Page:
Gorenberg wrote his book primarily for a Jewish audience. Based on what he has said about the reception when he has gone to synagogues and other venues to talk about his book, much of the opposition from within the Jewish community refuses to be confronted with painful facts, determined to shout down and shut out the messenger with the unwelcome message. But I can imagine a more forthright approach for the opposition. Gorenberg is making the case that Israel has encouraged the reversion to a pre-state mode of being; it has revived a situation where Jews are locked in ethnic conflict with their neighbors rather than dominating an independent state with relations (whether conflicted or harmonious) with neighboring states. But why blame Israel for this? How do we know that the pre-state situation ever really ended? Did the Arab states make peace in 1949? No. Have the Palestinians reconciled themselves to the idea of a Jewish state? No. Have the Palestinian citizens of Israel at least reconciled themselves to it? No. So why should Israel effectively disarm themselves and say: we’ve got enough; we’re not going to fight for more—even though you will continue to fight so that we have less. Why should Israel be the sucker?

I don’t think the proper answer to this is to get back into a debate about the facts, or about who is more and who less justified in their specific actions. I think the proper answer is in that famous line of Ben-Gurion’s: “What matters is not what the goyim say, but what the Jews do.” The line is usually quoted as a rejoinder to concerns about “what will the world think” if Israel does such and such. But it is equally a proper rejoinder to justifying Israel’s conduct by reference to the hostility of the Palestinians, or anyone else, to Zionism. Zionism’s goal was a sovereign, independent Jewish state in the historic land of Israel, as a means to the moral and spiritual rebirth of the Jewish nation. If the occupation is destroying Israel’s fundamental character, dismantling the state, and corrupting the people, as Gorenberg contends, then Zionists above all should want to end it, as swiftly and comprehensively as possible, and not try to hold out for the most favorable terms—to say nothing of holding out for the approval and acceptance of those for whom the Jewish state can at best be seen as an unfortunate fact of life.

After all, it was always absurd to think that anyone but the Jewish people would ever truly endorse the aims of Zionism, because Zionism was a specifically Jewish national project. That project is properly judged a success or failure by what kind of nation it built, and how. Which is how Gorenberg judges it. And, to his dismay but not despair, he finds it wanting.

Wednesday, 25 January 2012

1685, 1715, 1745, 2015

The Lib Dems ran an old-fashioned West Country Liberal campaign in 2010, and not without success: the rural Radicalism of class as it expresses itself in agricultural communities, of chapel versus church, and all the rest of it. Not without success. Yet within a week, they found themselves in coalition with the Conservatives. For whom does that obviously still numerous body of opinion vote now?

And what of the rural Radicalism of the North of Scotland, a very similar affair? If the Crofters' Party had lasted another 10 years, then it would have been an integral part of the emergence of the Labour Movement, rather than being subsumed into the Liberals and then caught up in their decline after the First World War.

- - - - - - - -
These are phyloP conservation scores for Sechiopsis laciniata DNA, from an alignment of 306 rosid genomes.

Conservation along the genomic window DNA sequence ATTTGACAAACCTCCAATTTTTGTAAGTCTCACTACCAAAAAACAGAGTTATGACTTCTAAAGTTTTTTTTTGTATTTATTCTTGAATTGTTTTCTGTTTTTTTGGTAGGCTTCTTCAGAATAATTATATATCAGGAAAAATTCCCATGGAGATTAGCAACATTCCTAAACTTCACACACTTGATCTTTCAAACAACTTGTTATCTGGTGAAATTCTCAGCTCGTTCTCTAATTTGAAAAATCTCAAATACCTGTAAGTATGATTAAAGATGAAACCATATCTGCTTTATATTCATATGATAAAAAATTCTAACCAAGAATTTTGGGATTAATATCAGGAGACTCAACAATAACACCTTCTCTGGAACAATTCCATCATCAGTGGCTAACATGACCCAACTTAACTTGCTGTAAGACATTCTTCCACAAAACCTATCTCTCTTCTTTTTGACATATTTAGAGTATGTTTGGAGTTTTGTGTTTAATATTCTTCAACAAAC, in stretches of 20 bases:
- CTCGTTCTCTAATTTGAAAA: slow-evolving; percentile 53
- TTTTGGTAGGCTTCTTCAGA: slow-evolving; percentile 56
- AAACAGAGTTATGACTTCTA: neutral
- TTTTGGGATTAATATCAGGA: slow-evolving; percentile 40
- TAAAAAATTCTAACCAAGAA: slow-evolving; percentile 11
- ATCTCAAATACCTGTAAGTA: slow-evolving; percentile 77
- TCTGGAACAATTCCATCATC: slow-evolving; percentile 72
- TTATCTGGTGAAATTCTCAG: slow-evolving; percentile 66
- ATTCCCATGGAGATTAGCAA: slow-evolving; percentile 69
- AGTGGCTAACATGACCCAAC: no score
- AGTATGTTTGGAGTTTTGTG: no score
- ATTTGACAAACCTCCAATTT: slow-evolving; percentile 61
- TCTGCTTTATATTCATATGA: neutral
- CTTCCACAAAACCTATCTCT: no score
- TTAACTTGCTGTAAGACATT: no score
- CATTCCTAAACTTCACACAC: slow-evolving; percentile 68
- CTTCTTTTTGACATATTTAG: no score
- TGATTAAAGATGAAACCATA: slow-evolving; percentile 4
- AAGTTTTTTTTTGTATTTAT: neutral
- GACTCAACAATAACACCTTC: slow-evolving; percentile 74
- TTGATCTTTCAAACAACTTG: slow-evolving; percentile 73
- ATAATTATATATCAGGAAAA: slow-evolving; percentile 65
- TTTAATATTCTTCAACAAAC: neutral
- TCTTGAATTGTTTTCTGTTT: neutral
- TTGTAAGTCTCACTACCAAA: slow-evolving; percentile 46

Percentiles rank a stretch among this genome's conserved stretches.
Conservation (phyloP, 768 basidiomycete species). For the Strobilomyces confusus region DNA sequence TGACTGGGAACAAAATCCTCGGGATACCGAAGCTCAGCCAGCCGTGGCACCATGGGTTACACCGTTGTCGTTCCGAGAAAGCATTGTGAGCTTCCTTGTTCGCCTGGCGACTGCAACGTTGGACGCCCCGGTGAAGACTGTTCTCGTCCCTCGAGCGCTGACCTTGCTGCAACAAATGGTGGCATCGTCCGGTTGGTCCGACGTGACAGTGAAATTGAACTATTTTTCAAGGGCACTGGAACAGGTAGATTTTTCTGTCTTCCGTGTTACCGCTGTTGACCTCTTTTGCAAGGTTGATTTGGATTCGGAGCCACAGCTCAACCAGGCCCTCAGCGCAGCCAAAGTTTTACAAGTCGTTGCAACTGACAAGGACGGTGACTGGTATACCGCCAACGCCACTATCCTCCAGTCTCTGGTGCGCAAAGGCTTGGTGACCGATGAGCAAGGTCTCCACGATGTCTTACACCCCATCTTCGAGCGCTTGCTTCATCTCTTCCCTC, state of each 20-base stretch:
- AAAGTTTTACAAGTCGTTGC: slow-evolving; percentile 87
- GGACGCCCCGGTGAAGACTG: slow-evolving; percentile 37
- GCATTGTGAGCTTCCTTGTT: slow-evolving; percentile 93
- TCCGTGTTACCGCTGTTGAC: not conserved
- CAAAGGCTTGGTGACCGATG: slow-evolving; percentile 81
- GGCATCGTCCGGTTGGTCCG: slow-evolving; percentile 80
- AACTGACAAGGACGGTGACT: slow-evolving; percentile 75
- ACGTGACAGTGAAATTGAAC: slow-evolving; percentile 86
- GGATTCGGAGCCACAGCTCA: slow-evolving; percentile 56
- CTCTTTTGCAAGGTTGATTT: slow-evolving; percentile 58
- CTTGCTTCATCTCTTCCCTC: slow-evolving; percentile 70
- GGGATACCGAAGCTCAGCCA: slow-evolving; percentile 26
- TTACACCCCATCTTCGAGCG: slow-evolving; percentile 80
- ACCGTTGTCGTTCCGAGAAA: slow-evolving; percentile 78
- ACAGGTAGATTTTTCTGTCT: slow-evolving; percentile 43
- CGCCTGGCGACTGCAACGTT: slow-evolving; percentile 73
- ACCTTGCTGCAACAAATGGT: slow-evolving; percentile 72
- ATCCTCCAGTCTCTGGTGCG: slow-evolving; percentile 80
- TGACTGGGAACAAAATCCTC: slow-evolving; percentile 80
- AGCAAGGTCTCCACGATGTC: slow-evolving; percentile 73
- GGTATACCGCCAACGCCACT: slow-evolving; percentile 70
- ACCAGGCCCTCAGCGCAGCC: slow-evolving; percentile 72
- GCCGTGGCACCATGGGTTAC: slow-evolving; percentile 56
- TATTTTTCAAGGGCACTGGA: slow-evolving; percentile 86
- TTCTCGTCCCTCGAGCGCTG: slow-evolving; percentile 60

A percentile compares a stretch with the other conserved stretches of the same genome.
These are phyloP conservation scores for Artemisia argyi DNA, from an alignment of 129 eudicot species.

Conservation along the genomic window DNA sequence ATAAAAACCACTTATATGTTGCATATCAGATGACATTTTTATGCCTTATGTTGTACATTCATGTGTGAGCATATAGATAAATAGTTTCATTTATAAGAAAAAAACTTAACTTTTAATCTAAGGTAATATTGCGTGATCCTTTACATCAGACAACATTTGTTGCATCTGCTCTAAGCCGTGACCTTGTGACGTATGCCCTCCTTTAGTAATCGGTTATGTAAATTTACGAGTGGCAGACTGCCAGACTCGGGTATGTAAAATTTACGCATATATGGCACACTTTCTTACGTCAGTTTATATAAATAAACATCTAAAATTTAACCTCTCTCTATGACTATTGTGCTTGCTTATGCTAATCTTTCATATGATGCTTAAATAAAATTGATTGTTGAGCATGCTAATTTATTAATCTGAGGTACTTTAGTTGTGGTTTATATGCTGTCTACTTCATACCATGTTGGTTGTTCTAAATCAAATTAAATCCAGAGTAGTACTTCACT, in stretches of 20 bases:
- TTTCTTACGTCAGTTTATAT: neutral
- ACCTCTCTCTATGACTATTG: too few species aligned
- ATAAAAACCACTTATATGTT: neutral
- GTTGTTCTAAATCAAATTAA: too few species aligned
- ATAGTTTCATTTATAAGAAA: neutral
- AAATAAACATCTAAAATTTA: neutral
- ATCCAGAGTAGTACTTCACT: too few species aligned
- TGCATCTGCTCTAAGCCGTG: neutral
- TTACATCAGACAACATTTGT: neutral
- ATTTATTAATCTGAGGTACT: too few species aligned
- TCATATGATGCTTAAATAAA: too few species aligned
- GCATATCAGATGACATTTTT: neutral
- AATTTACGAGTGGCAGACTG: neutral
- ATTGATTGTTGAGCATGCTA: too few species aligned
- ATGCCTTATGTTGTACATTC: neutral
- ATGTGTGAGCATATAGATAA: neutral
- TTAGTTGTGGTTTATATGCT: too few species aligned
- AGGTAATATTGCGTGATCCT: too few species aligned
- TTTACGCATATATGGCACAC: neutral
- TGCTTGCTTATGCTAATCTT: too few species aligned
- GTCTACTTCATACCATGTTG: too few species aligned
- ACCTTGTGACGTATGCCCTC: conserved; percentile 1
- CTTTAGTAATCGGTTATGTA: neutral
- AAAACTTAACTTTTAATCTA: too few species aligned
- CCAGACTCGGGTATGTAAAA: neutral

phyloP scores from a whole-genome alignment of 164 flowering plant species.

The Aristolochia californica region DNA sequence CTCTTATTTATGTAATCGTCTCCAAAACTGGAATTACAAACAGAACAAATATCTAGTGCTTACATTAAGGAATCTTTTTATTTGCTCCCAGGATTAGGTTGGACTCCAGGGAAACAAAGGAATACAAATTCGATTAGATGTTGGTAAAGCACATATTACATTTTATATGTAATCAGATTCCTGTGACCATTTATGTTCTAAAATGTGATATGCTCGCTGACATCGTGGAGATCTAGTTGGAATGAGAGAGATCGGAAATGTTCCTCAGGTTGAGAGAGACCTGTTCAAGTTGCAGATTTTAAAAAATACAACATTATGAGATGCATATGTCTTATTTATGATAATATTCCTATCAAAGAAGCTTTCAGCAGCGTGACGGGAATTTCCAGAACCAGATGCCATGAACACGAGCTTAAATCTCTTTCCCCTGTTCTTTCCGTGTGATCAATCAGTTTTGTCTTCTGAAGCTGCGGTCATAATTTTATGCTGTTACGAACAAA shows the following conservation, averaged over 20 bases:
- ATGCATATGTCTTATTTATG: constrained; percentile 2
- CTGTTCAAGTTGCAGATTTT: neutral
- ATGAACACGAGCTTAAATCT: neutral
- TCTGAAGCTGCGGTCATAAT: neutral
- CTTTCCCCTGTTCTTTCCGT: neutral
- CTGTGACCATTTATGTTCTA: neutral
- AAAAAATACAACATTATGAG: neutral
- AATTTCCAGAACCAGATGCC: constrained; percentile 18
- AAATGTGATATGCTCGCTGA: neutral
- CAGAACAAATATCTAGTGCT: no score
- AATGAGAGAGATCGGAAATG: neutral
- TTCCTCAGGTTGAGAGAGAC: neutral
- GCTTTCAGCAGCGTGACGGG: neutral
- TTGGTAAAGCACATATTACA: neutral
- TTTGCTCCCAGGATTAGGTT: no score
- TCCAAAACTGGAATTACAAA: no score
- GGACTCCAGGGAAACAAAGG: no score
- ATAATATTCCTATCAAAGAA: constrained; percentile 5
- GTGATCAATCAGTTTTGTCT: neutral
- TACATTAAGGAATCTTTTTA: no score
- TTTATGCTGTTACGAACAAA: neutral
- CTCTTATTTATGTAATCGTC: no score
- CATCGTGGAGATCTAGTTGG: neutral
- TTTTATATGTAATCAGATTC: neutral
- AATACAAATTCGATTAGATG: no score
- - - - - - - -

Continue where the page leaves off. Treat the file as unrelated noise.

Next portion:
If Labour cannot clear up after this - in the West Country, there is no either viable option at all - then yet another item will have been added to the ledger headed "Reasons to forget about the Labour Party and start again".

Penny Paying Court

In that case, Laurie Penny, make Legal Aid available for libel actions. Or have I missed something?

If the English law of libel is no longer enforceable in America, then why are the American criminalisations of breach of copyright and breach of contract still enforceable through the courts here, in that they continue to order extradition in such cases?

No Small Claim

Legislation is urgently necessary to disapply any ruling of the European Court of Human Rights, or of the European Court of Justice, or of the “Supreme Court”, unless and until ratified by a resolution of the House of Commons, the High Court of Parliament, the real Supreme Court of the United Kingdom, itself urgently needing to be elected by a system more representative of public opinion, with the general electorate having the decisive say in the selection of party candidates no less than in choosing among them and others.

The Crossroads of America

With a brokered convention looking increasingly likely, the Republicans replied to the State of the Union Address in the person and words of Mitch Daniels.

A grandson of Syrian Christians.

Turning His Baton Rouge

Newt Gingrich's PhD was on the Belgian colonial administration in the Congo. It cited numerous sources in French, and was partly based on interviews conducted in Brussels.

More than that, though, one of those states which have Catholic majority populations, which continue to contain strongholds of conservative Democrats at local level, and which these days return one Republican and one fairly conservative Democrat to the Senate, the sort of states that the Republican nominee has to win, not only has a Napoleonic law code, but has French as one of its official languages.

"Fecklessness and Irresponsibility"